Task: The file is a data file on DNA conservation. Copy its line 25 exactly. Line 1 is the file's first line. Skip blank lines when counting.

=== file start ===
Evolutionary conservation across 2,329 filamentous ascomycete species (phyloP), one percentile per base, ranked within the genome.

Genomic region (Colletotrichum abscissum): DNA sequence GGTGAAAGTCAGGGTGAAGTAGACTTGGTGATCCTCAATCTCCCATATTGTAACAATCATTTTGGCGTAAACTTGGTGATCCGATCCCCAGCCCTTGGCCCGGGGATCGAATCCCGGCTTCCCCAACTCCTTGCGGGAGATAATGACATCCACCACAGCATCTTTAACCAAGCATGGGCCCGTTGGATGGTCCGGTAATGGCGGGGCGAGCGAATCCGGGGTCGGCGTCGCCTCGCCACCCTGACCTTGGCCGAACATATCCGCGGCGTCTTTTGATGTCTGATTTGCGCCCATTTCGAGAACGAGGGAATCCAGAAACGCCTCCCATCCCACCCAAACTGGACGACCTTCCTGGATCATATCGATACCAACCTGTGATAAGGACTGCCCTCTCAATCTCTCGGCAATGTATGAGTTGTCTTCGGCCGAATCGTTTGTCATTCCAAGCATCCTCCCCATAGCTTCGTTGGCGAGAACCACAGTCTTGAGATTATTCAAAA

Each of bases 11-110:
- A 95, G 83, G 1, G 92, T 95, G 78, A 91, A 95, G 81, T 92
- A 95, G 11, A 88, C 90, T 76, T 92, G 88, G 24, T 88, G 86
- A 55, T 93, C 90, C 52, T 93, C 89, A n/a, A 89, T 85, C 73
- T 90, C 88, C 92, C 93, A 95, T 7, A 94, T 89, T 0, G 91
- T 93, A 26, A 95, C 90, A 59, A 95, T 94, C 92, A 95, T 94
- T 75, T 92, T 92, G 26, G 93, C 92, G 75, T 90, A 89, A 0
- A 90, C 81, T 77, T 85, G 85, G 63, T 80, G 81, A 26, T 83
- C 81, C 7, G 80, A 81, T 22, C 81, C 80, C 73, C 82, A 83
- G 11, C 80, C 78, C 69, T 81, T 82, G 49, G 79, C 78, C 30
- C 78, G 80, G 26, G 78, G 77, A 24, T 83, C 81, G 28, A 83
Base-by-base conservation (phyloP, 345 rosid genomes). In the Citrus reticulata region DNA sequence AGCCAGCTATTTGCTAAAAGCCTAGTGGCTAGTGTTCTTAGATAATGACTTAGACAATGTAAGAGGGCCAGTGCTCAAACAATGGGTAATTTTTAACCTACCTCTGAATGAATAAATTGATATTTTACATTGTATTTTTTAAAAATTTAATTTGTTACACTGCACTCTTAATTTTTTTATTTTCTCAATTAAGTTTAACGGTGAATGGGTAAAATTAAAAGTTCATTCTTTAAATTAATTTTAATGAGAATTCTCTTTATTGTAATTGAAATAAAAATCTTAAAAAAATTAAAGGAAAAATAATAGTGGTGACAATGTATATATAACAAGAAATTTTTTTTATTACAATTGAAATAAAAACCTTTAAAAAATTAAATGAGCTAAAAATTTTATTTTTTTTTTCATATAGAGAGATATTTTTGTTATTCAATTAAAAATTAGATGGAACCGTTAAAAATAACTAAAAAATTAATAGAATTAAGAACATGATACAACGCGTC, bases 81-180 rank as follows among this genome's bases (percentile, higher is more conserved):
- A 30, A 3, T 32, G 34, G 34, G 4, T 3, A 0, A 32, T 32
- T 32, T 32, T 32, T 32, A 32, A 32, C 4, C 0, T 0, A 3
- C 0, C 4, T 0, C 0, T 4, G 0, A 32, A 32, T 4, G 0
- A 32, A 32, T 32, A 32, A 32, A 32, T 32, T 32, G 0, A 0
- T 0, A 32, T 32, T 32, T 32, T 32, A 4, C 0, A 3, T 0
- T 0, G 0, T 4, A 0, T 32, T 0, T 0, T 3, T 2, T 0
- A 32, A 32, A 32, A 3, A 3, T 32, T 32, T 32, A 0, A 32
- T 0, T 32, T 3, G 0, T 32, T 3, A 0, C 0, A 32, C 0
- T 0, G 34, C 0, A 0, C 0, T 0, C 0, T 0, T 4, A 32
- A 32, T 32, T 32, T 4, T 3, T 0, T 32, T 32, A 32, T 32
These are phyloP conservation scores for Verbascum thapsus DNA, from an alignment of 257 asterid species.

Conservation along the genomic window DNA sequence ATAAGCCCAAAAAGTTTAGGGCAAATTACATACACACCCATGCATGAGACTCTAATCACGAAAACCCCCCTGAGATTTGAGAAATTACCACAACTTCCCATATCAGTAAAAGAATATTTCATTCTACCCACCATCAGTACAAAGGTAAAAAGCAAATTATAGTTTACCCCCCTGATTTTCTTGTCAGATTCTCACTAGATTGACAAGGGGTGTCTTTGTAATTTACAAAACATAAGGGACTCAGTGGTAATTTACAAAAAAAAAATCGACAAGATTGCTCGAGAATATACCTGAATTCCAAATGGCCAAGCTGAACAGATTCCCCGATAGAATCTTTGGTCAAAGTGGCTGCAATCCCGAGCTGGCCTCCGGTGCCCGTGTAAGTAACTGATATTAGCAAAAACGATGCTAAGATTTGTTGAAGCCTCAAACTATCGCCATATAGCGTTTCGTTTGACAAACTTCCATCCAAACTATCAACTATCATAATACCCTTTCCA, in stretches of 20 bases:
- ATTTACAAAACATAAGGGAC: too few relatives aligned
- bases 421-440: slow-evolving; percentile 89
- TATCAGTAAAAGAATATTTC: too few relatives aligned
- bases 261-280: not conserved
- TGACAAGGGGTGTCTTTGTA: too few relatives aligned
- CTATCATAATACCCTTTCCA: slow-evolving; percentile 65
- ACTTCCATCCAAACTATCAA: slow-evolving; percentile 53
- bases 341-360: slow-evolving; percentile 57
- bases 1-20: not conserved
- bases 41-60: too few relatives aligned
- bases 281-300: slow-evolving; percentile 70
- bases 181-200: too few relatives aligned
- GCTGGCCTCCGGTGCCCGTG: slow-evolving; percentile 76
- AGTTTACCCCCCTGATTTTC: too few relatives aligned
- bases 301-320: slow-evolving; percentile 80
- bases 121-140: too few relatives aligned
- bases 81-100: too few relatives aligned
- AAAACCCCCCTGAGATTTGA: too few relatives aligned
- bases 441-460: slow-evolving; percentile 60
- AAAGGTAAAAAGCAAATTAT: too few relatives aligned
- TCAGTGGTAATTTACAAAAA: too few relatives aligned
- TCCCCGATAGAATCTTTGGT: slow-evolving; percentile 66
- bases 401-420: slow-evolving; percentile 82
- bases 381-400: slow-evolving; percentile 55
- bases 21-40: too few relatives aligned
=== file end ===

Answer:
These are phyloP conservation scores for Verbascum thapsus DNA, from an alignment of 257 asterid species.